Note: This is a giant wall of text, so I will be adding more and more to this as we go. The post is unfinished as of right now. Stay frosty for updates!
My goal is to author a UHD Blu-ray for 4K77, 4K83 and whatever the ESB 4K transfer is. Mainly I’m focusing on 4K77 for now. This will also hopefully be useful to videographers and small studios who would like to author UHD BD’s without the $14K minimum entry fee.
Yes there are no proper UHD Blu-ray authoring tools available to consumers yet, probably never will be with Adobe not renewing licenses with the Blu-ray powers that be and ending support of Adobe Encore, as well as Hollywood probably trying to prevent this from ever happening. However there are alternatives to fighting (hehe).
- DVDFab: UHD Creator - You can test it out, it’s freeware but it can only convert/process 10 minutes of video and it will also slap on a logo in the upper left corner of the video (unless you purchase it of course).
- TSM2UHD - Created by the same guy who developed BD Rebuilder (I believe), this tool is used after mixing your streams with tsmuxer. This process is a little more complicated, but it’s free and it has potential to unlock the doors to decent UHD Blu-ray authoring for consumers.
If you haven’t kept up with this topic, here are some of the main issues that lie ahead.
- UHD BD compliance - Bitrate is the main issue here, as well as BDXL discs (more on that later).
- Custom Menus (in 4K)
- Proper Metadata flagging in the mpls and clpi files - This is super important because we need to make sure we have the proper files listed and the proper resolutions/framerates.
- Player compatibility - Certain UHD BD players throw fits with what you give it. The Xbox One S/X may be the pickiest of these.
You can author UHD Blu-rays on 25GB Single Layer, 50GB Dual Layer, and 100GB Triple Layer discs. 66GB DL and 128GB Quad Layer discs are not available to consumers at this moment. The fun trick with 100GB discs is that technically they aren’t available either. What is available is 100GB TL BDXL discs, which are not the same as a UHD BD 100. The trick to making them work is what kind of sucks, you’ll be able to use two of the three layers to essentially author a ~66 GB disc, and it may have spotty compatibility, which makes this route a lot less worth it. Whitepaper here: https://www.blu-raydisc.info/docs/Spec_Info/AllBooksNovember2017.pdf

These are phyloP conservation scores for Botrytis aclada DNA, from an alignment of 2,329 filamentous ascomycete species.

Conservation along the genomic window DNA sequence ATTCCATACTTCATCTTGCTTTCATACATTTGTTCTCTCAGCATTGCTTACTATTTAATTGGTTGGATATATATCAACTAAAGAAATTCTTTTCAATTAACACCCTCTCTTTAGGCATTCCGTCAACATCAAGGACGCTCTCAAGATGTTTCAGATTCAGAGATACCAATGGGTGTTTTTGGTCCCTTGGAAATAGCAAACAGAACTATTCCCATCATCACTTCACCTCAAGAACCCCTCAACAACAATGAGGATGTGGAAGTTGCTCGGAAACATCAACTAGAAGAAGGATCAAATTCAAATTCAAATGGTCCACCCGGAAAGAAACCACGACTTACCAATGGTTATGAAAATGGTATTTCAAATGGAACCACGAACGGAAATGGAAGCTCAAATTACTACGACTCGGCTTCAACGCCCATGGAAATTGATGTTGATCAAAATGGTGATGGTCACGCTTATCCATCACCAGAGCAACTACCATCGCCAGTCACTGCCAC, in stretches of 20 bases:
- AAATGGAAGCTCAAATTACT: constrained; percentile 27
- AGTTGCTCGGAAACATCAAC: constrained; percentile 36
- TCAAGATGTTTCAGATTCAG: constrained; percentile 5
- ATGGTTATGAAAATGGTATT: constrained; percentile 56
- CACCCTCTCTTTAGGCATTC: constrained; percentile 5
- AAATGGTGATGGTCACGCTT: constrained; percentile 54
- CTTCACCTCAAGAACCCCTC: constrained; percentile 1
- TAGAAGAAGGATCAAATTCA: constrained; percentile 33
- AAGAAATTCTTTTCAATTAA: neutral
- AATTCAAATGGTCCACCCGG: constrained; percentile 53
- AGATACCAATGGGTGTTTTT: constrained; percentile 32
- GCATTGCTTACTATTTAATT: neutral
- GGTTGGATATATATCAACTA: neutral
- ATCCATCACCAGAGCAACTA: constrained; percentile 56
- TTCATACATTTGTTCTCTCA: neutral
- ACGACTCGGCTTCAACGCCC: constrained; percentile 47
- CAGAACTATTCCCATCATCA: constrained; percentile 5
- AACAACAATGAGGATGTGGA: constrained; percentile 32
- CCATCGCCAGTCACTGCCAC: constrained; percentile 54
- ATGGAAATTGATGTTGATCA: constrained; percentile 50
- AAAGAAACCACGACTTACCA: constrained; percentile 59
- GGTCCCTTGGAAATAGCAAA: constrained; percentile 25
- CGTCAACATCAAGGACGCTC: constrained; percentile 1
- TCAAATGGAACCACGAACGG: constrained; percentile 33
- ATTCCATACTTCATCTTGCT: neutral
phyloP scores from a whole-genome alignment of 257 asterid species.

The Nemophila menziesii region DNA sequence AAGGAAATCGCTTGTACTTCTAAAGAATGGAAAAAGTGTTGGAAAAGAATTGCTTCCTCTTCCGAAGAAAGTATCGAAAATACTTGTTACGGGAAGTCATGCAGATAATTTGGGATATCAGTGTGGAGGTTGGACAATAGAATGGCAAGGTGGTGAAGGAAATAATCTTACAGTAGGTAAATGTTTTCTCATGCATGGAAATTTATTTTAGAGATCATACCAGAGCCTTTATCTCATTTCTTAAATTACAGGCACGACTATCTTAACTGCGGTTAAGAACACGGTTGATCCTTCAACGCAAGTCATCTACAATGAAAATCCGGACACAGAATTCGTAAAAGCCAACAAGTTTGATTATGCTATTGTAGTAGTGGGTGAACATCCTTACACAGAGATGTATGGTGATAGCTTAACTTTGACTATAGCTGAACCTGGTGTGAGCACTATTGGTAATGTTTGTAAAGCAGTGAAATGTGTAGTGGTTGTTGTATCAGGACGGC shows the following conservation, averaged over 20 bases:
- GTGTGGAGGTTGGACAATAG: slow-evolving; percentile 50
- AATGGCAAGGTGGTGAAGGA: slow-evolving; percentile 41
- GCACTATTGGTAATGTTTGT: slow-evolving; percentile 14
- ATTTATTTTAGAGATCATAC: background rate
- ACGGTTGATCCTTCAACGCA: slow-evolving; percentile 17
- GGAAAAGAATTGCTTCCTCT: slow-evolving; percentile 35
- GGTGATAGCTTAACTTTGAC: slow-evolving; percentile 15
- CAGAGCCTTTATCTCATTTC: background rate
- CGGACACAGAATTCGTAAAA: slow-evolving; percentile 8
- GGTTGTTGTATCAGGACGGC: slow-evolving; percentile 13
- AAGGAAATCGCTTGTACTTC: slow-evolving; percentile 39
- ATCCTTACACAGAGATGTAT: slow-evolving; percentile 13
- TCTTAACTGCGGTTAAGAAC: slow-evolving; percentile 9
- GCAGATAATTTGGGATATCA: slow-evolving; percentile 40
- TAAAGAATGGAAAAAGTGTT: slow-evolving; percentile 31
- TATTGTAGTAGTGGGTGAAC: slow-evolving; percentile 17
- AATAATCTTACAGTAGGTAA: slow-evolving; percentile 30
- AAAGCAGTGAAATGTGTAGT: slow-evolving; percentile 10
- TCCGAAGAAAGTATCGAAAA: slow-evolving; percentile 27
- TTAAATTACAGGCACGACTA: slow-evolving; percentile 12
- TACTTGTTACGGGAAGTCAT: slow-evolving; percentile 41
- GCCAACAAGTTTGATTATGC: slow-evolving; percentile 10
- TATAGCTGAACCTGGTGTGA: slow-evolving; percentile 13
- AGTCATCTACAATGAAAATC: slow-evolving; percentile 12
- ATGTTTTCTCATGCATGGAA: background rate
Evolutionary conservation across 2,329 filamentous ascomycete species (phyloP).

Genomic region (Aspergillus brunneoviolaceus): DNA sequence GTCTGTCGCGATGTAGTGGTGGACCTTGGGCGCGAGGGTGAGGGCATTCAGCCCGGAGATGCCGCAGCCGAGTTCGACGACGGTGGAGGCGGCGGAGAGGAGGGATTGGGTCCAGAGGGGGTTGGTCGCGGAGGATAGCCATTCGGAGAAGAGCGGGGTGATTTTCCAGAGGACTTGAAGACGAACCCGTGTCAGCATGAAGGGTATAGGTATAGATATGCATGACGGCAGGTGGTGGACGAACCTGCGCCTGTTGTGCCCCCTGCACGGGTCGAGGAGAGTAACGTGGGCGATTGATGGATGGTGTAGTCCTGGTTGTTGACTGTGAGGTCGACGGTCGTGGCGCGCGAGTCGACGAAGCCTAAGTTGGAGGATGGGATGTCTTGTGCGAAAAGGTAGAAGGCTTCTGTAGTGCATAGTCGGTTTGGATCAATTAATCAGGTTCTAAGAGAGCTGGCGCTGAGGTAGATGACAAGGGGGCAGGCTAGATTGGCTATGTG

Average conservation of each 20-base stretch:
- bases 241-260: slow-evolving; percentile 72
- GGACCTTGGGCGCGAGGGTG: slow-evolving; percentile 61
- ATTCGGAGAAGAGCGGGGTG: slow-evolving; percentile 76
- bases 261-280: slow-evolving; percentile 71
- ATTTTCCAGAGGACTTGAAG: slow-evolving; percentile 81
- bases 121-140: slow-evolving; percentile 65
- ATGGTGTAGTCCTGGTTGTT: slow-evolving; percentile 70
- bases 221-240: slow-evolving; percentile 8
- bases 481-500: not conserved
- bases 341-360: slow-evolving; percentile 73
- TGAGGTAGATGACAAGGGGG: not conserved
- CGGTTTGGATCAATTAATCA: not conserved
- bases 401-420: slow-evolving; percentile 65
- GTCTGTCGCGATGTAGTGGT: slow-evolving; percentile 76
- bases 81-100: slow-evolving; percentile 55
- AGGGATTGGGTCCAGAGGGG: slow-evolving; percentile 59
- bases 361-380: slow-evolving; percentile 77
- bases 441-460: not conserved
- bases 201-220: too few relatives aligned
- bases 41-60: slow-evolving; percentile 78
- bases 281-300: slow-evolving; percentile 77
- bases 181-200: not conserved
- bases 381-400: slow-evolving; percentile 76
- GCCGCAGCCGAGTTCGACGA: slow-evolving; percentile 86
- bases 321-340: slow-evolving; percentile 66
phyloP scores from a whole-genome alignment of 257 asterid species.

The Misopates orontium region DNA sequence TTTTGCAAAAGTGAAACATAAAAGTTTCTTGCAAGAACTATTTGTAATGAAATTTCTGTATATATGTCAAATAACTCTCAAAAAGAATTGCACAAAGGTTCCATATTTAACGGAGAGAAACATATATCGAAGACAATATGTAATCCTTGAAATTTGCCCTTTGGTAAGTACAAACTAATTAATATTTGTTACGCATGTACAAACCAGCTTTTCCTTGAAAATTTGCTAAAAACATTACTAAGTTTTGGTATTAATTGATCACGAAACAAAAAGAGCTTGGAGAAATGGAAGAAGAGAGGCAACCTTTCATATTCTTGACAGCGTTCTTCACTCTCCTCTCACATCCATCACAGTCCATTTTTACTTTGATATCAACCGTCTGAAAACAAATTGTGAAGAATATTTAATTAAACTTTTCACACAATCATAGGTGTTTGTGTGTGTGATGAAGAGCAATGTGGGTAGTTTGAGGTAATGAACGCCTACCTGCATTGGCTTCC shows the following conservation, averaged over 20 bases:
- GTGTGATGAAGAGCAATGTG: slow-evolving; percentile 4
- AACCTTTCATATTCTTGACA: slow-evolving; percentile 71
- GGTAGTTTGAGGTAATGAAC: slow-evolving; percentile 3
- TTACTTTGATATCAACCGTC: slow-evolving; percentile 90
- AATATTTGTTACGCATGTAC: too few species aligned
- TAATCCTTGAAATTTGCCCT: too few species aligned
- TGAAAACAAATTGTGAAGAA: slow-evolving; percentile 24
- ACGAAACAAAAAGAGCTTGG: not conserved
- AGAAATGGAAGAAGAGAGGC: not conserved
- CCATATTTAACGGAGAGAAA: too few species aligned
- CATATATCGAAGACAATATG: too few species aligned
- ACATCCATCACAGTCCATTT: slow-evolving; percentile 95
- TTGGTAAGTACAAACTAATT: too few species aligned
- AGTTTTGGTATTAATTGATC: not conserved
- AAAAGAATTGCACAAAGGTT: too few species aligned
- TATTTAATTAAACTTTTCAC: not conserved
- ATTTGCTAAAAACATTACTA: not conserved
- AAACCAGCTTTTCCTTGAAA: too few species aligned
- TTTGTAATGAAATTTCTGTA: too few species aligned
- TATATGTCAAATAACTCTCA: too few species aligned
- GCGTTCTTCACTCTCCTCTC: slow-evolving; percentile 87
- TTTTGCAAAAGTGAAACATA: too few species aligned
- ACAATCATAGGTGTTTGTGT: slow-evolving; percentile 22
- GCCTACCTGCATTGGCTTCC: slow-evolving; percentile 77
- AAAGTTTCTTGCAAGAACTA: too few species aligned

The roadblock here is that we have to be below certain bitrates in total so that our players can read the disc properly without any stuttering or playback issues. Now in the future this could be elevated as I have found an article from 2016 that explains how one authoring tool developer behind the Blu-ray Disc Association gate wrote their tool to send the higher bitrate content to the edge of the disc so that it would be guaranteed to have the fastest read speed possible. Article here: http://giant-interactive.com/uhd-blu-ray-capabilities-require-workflow-adjustments/
UHD BD 25’s aren’t really used. It is possible to author a UHD disc on 25 GB, but your bitrate will have to be low enough or your content short enough that it’s not really worth authoring a disc except for testing as you could easily make a ready to stream file with a 35 Mbit/s bitrate and have better quality. 25GB discs are cheap nowadays from reputable manufacturers, so I strictly do testing on 25 gb discs and transcode my content to really low bitrates haha.
Here are the bandwidth/bitrate limits we must abide by:
UHD 25GB - Follow HD Bitrate Guidelines (I think it’s 32 Mbit/s max bitrate)
UHD 50GB - 82 Mbit/s
UHD 66GB - 108 Mbit/s
UHD 100GB - 128 Mbit/s
- Because the way tsm2uhd and DVDFab UHD Creator (not too sure with DVDFab) work we may have to abide by HD Blu-ray bitrate and frame rate constraints.
To prepare my copy of 4K77, I have transcoded it to fit a 50 GB disc but the video bitrate is an average 42 Mbit/s (original bitrate is ~93 Mbit/s which is on par with most 100 GB retail discs) to get it to approximately 41 GB so that I have room for menus, intros, audio, and room to spare just in case. Still better than the average streaming 4K file. Make sure none of your content exceeds the bitrates listed above, this includes spiking bitrates. It’s best to go for a two pass encode.